Wynne Post Office

The Wynne Post Office at 402 East Merriman Avenue in Wynne (Cross County) is a one-story, brick-masonry structure designed in a restrained interpretation of the Art Deco style of architecture. It features a mural financed through the U.S. Treasury Department’s Section of Painting and Sculpture (later renamed the Section of Fine Arts), a Depression-era stimulus project that promoted public art. The post office was listed on the National Register of Historic Places on August 14, 1998.

On September 28, 1935, the Wynne Daily Star Progress reported that a lot on Merriman Avenue was picked as the site of a new post office for Wynne. The U.S. Department of the Treasury paid Lizzie Collins $6,000 for the property.

A January 10, 1936, article noted that a cap of $65,000 was placed on construction costs for the structure, projected to be a one-story structure with a basement. It was summer before work began, and an August 19 Star Progress article quoted construction superintendent C. W. Saffell of the Farnsworth Construction Company of New Orleans, Louisiana, as saying the building would be ready for occupancy by the first of the year. Ultimately, however, the building did not open until late April 1937.

The original specifications for the Wynne Post Office included a $560 allocation for a 12′ x 4’6″ mural above the postmaster’s door. On August 5, 1938, section chief Ed Rowan invited Ethel Magafan of Colorado Springs, Colorado, to submit designs for the Wynne structure, and on January 5, 1939, Magafan submitted two pencil sketches “using the theme of negro cotton pickers” for the Wynne Post Office. The section deemed a sketch of workers in a cotton field as “the most interesting.” By early June, Magafan submitted the required color sketch of her mural proposal. Rowan noted one figure with a disproportionately small head and a male figure “which does not seem entirely realized” but accepted the work.

On October 26, Rowan notified Magafan that arrangements were complete for her to install the mural in the Wynne Post Office. Magafan wrote Rowan on November 8 that she was “very anxious to install it immediately and would appreciate it if you would wire me collect if it meets your approval.” The next message from Rowan, dated December 2, was a terse telegram reading: “ON YOUR VISIT WYNNE ARKANSAS DID POSTMASTER APPROVE COTTON SUBJECT MATTER.” Magafan replied on the same date that Rowan left her “a wee bit bewildered as to why there is any discussion about the cotton as subject matter. Upon arriving at Wynne, I discovered there were fields of cotton on all sides as far as I could see. When I visited the Postmaster I naturally asked about the crops and things of importance in Wynne. About all the Postmaster could suggest was orchards and cotton. As he himself suggested cotton I took for granted he approved of it.” On December 6, Rowan replied: “THANKS LETTER DECEMBER SECOND EXPLANATION SATISFACTORY PROCEED INSTALLATION FIRST CONFERRING WITH POSTMASTER RELATIVE CONVENIENT DATE ACCOUNT HOLIDAY RUSH.”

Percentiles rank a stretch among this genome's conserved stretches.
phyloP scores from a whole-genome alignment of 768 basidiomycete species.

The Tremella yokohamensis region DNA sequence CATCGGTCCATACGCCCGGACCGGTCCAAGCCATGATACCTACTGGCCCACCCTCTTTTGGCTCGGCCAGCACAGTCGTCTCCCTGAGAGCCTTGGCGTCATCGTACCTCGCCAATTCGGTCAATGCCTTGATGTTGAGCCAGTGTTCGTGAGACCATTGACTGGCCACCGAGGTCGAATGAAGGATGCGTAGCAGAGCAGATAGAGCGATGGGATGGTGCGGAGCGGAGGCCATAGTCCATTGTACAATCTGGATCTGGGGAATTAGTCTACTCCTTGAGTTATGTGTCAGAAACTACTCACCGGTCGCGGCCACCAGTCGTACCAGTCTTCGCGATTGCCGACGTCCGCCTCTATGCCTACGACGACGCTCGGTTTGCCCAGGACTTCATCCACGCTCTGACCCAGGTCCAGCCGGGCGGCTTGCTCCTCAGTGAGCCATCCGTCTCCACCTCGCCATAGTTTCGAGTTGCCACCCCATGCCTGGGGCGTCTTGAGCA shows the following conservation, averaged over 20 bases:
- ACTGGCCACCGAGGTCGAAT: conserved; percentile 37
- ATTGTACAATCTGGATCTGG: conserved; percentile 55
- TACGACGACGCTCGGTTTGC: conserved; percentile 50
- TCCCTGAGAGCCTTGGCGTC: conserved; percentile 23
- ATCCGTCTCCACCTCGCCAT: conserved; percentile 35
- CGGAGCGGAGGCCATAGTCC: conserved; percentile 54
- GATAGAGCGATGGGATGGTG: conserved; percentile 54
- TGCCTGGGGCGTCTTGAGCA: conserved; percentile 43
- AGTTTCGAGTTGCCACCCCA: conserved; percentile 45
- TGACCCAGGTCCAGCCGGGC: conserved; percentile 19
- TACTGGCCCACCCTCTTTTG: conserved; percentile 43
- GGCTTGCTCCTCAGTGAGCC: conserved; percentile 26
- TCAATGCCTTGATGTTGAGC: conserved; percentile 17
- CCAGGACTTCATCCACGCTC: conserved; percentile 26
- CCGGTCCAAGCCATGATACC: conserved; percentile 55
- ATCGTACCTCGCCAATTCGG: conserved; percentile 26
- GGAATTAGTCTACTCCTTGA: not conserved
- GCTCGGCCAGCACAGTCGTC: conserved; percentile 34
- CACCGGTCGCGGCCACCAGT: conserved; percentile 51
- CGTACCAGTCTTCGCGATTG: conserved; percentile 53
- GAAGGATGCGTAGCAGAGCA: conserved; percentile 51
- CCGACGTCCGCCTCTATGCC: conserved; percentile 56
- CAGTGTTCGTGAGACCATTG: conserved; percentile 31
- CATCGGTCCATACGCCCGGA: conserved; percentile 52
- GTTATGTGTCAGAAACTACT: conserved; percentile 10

Magafan installed the mural around the first of the year in 1940, writing Rowan on January 3 that “the Postmaster and his crew were pleased with it and the local people seemed very interested, although some of them didn’t even know the meaning of the word mural.” The local postmaster notified Rowan on January 15 that the mural “seems to be satisfactory, we have had numerous compliments on the work” and enclosed an undated Star Progress clipping noting the installation of the work by Magafan and her twin sister, Jenne. Magafan is quoted on her inspiration for the work: “When I was here last year I made many sketches of the negroes at work and found that your landscape here offered much interesting material for an artist to use.”

The Wynne Post Office continues to serve the people of Wynne and Cross County in the twenty-first century.

For additional information:
“Arkansas Post Office Murals.” University of Central Arkansas. http://uca.edu/postofficemurals/home/ (accessed October 7, 2020).

“Construction of Local Post Office Will Begin Soon.” Wynne Daily Star Progress, January 10, 1936, p. 1.

“Lot Is Selected for Post Office.” Wynne Daily Star Progress, September 28, 1935, p. 1.

“New Post Office Opening Monday.” Wynne Daily Star Progress, April 24, 1937, p. 1.

“Post Office Cost Is Raised $4,500.” Wynne Daily Star Progress, May 9, 1936, p. 1.

“Rapid Progress on New Building,” Wynne Daily Star Progress, December 31, 1936, p. 1.

Smith, Sandra Taylor, and Mark K. Christ. Arkansas Post Offices and the Treasury Department’s Section Art Program, 1938–1942. Little Rock: Arkansas Historic Preservation Program, 1998. Online at http://www.arkansaspreservation.com/News-and-Events/publications (accessed October 7, 2020).

“To Start June 1 on Post Office.” Wynne Daily Star Progress, March 24, 1936, p. 1.

“To Start Work on Post Office Here Soon.” Wynne Daily Star Progress, June 2, 1936, p. 1.

“Work Progresses Rapidly on Post Office Building.” Wynne Daily Star Progress, August 19, 1936, p. 1.

“Wynne Post Office.” National Register of Historic Places nomination form. On file at Arkansas Historic Preservation Program, Little Rock, Arkansas. Online at http://www.arkansaspreservation.com/National-Register-Listings/PDF/CS0022.nr.pdf (accessed October 7, 2020).

Mark K. Christ
Arkansas Historic Preservation Program


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